Randolph County, the largest county in West Virginia with an area of 1,040 square miles, is located at the western edge of the Potomac Highlands in east-central West Virginia. Its high, forested mountains, many of which exceed 4,000 feet, lie at the headwaters of the Cheat, Tygart Valley, Elk, and Potomac rivers. The highest point in the county is in its extreme northeast corner on the Roaring Plains, a level area of land next to Dolly Sods, with an elevation of 4,782 feet. The lowest point is at 1,800 feet, at Laurel, where the Tygart Valley River leaves Randolph County for Barbour. Shavers Fork of Cheat River, which bisects Randolph County, enters the county at an elevation of 3,700 feet and leaves it at 1,765 feet.
The earliest settlements were those of the Robert Files (Foyles) and David Tygart families, who settled near present Beverly and Dailey in 1753–54. Most of the Files family were massacred by the Indians, and the Tygart family fled within a few months. By 1772, settlers had claimed most of the prime valley lands, but the continuing incursions of Indians deterred widespread settlement. A series of forts, including Wilson’s, Roney’s, Friend’s, Hadden’s, Currence’s, and Westfall’s, were built in the 1770s under the direction of frontiersman Benjamin Wilson. These forts offered some protection, but more than 100 settlers lost their lives in Indian raids during a period of 20 years.
Randolph County was formed from Harrison County in 1787 and was named for Edmund Randolph, governor of Virginia and later attorney general and secretary of state of the United States. The county seat was established at Edmundton in 1787. Edmundton was renamed Beverly and chartered in 1790. Beverly remained the county seat of Randolph County until the government was moved to Elkins in 1899, following a protracted and strongly contested legal battle for the location of the courthouse.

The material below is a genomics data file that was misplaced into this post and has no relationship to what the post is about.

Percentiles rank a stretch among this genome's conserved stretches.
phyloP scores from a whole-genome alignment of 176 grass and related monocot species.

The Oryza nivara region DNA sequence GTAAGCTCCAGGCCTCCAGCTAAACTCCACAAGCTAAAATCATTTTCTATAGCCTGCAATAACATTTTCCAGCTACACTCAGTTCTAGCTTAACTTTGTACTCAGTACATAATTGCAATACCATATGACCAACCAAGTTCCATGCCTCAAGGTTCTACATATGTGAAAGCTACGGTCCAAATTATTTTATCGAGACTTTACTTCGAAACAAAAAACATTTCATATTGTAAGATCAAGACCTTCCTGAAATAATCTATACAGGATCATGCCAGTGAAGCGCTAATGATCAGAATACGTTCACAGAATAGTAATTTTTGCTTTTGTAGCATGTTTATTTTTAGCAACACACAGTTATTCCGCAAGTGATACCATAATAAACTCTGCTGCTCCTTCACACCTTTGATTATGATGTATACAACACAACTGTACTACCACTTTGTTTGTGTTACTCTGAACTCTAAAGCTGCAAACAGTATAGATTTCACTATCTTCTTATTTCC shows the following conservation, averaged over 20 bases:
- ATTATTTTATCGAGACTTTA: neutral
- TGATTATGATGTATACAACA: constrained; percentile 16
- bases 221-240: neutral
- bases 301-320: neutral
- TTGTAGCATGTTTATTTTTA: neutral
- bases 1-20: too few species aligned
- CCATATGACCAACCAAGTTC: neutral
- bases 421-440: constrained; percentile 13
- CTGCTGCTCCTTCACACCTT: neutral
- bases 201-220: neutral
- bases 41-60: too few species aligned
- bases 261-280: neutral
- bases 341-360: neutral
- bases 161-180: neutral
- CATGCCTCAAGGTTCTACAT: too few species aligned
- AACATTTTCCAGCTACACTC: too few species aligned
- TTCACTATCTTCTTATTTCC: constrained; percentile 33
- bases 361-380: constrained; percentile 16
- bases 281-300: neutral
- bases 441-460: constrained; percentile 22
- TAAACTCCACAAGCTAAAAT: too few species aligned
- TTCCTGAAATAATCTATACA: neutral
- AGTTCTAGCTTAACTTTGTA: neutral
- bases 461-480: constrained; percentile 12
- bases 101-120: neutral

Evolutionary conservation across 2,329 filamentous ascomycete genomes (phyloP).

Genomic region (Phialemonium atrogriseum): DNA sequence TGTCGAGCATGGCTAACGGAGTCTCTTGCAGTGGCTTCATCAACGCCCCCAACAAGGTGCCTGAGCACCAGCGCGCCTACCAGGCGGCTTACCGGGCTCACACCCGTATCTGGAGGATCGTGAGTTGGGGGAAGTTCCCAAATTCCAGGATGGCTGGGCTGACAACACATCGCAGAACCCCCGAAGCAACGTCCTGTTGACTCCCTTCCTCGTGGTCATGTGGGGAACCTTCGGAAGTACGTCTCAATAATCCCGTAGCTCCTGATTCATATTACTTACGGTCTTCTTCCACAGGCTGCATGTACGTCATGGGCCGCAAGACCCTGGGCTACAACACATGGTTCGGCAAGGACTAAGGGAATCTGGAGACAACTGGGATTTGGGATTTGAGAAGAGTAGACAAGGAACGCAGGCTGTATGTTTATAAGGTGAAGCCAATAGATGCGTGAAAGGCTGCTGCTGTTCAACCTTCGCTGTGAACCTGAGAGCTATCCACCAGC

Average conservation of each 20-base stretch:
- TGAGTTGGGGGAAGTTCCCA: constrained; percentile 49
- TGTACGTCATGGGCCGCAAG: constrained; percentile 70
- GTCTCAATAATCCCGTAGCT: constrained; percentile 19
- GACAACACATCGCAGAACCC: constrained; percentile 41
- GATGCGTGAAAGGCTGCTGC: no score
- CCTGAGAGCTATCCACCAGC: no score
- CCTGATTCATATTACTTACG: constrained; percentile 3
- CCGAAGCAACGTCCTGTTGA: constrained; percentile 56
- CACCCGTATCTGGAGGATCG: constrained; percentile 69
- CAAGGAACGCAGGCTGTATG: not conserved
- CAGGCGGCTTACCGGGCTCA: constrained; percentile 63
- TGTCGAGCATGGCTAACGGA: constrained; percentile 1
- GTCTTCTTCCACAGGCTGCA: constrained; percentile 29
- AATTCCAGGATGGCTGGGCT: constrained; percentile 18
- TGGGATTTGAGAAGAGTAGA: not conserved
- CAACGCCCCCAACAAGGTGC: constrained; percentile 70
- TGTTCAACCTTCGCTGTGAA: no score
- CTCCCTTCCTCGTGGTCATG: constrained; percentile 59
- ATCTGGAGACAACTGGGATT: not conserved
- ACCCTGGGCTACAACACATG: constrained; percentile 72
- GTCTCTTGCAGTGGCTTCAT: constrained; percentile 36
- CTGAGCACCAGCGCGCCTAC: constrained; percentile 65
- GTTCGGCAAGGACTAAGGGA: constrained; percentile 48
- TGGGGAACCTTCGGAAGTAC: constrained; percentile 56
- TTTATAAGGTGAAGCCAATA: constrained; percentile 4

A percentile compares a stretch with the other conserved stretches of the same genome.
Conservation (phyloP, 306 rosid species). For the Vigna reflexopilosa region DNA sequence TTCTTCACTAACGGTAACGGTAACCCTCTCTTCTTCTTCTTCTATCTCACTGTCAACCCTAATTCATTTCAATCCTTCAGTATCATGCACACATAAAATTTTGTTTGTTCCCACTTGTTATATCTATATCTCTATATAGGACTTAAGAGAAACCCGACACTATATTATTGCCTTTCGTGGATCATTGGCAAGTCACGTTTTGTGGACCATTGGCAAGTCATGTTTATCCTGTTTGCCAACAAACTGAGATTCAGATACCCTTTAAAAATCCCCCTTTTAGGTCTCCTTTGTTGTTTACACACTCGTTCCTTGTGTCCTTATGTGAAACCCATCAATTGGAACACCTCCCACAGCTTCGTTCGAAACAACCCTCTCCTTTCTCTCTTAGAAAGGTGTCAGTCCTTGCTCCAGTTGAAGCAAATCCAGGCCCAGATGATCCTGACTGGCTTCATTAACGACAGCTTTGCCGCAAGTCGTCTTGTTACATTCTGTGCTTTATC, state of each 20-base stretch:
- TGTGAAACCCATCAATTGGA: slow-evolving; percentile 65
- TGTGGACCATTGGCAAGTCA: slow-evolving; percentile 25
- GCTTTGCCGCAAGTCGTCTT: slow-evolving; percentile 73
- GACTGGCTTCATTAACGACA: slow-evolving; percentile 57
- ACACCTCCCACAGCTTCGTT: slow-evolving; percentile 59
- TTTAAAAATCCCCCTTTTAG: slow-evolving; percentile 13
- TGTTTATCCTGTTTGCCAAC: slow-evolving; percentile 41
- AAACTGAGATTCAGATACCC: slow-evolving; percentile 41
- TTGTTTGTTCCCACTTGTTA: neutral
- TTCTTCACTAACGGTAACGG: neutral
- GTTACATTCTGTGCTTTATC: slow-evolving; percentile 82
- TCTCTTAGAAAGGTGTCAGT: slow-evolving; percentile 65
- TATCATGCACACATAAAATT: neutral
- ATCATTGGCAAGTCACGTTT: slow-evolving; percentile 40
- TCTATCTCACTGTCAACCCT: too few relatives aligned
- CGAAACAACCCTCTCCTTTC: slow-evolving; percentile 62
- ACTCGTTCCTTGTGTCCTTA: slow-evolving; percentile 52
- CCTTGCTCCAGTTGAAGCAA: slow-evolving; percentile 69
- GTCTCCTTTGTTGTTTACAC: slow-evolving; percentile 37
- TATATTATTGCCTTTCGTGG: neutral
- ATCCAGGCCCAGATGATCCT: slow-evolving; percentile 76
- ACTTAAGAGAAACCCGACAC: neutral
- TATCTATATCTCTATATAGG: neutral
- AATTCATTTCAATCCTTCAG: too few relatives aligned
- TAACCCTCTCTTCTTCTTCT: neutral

Farming was the principal livelihood for the settlers who had occupied the level terrain of the Leading Creek drainage and the broad bottomlands of the Tygart Valley River. These bottomlands extend 35 miles along the meandering river from Valley Head to Leadsville (Elkins). The coming of the early turnpikes brought some commercial activity, but the turmoil of the Civil War stunted development.
Most Randolph Countians preferred the Southern cause when the Civil War split the nation. The county voted in favor of secession when Virginia left the Union in 1861. Residents served on both sides during the bloody conflict, with most joining the Confederate forces. Some of the earliest action of the war took place in Randolph County. The Battle of Rich Mountain occurred five miles west of Beverly on July 11, 1861, when Gen. William S. Rosecrans routed the Confederate troops led by John Pegram. Other significant conflicts and fortifications were at Laurel Hill, Beverly, Huttonsville, Elkwater, Valley Mountain, and Cheat Mountain. Both Union Gen. George B. McClellan and Confederate Gen. Robert E. Lee received their early combat experience of the Civil War in Randolph County.
Since the turn of the 20th century, the county has been a major producer of hardwood lumber. There are extensive lumber and woodworking operations in Elkins, Beverly, Dailey, Mill Creek, Norton, and other areas. In 2005, Randolph County produced 61.3 million board feet of hardwood lumber and thousands of tons of pulpwood and rustic fencing. Some of this production came from the 202,000 acres of national forestland in the county.